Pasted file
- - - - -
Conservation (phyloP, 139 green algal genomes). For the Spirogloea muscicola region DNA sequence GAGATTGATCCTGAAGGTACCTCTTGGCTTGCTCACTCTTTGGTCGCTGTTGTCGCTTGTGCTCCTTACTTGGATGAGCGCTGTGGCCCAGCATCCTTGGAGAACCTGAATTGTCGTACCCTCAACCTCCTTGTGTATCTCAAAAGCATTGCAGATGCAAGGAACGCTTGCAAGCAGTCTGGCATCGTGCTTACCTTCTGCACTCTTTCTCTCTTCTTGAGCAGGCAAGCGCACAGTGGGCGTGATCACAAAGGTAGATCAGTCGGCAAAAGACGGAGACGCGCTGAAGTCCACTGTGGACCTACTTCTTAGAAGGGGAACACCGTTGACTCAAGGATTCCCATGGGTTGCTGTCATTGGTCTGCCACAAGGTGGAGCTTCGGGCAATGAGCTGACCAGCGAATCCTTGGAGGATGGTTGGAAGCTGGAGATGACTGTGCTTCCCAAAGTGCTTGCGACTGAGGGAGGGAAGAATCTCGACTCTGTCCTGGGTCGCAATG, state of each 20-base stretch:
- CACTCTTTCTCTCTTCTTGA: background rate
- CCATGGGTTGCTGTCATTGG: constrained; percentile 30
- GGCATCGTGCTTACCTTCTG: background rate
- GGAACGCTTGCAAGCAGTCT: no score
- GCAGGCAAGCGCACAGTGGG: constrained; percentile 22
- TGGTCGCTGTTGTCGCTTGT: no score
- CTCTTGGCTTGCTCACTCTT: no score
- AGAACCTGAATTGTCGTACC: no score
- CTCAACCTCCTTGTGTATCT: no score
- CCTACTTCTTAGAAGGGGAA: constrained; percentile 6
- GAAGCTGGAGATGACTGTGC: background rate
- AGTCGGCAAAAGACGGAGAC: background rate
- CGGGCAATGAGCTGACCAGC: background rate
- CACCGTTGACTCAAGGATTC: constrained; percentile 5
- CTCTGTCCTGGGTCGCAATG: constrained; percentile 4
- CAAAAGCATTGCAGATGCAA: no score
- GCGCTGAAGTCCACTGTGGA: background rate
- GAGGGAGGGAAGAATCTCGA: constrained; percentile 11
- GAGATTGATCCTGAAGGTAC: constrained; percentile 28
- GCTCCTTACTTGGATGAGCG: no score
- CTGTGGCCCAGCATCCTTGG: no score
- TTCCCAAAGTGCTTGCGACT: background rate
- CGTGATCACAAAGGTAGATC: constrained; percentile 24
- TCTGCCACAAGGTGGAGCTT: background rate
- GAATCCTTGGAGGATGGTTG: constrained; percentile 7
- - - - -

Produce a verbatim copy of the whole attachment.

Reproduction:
Conservation (phyloP, 139 green algal genomes). For the Spirogloea muscicola region DNA sequence GAGATTGATCCTGAAGGTACCTCTTGGCTTGCTCACTCTTTGGTCGCTGTTGTCGCTTGTGCTCCTTACTTGGATGAGCGCTGTGGCCCAGCATCCTTGGAGAACCTGAATTGTCGTACCCTCAACCTCCTTGTGTATCTCAAAAGCATTGCAGATGCAAGGAACGCTTGCAAGCAGTCTGGCATCGTGCTTACCTTCTGCACTCTTTCTCTCTTCTTGAGCAGGCAAGCGCACAGTGGGCGTGATCACAAAGGTAGATCAGTCGGCAAAAGACGGAGACGCGCTGAAGTCCACTGTGGACCTACTTCTTAGAAGGGGAACACCGTTGACTCAAGGATTCCCATGGGTTGCTGTCATTGGTCTGCCACAAGGTGGAGCTTCGGGCAATGAGCTGACCAGCGAATCCTTGGAGGATGGTTGGAAGCTGGAGATGACTGTGCTTCCCAAAGTGCTTGCGACTGAGGGAGGGAAGAATCTCGACTCTGTCCTGGGTCGCAATG, state of each 20-base stretch:
- CACTCTTTCTCTCTTCTTGA: background rate
- CCATGGGTTGCTGTCATTGG: constrained; percentile 30
- GGCATCGTGCTTACCTTCTG: background rate
- GGAACGCTTGCAAGCAGTCT: no score
- GCAGGCAAGCGCACAGTGGG: constrained; percentile 22
- TGGTCGCTGTTGTCGCTTGT: no score
- CTCTTGGCTTGCTCACTCTT: no score
- AGAACCTGAATTGTCGTACC: no score
- CTCAACCTCCTTGTGTATCT: no score
- CCTACTTCTTAGAAGGGGAA: constrained; percentile 6
- GAAGCTGGAGATGACTGTGC: background rate
- AGTCGGCAAAAGACGGAGAC: background rate
- CGGGCAATGAGCTGACCAGC: background rate
- CACCGTTGACTCAAGGATTC: constrained; percentile 5
- CTCTGTCCTGGGTCGCAATG: constrained; percentile 4
- CAAAAGCATTGCAGATGCAA: no score
- GCGCTGAAGTCCACTGTGGA: background rate
- GAGGGAGGGAAGAATCTCGA: constrained; percentile 11
- GAGATTGATCCTGAAGGTAC: constrained; percentile 28
- GCTCCTTACTTGGATGAGCG: no score
- CTGTGGCCCAGCATCCTTGG: no score
- TTCCCAAAGTGCTTGCGACT: background rate
- CGTGATCACAAAGGTAGATC: constrained; percentile 24
- TCTGCCACAAGGTGGAGCTT: background rate
- GAATCCTTGGAGGATGGTTG: constrained; percentile 7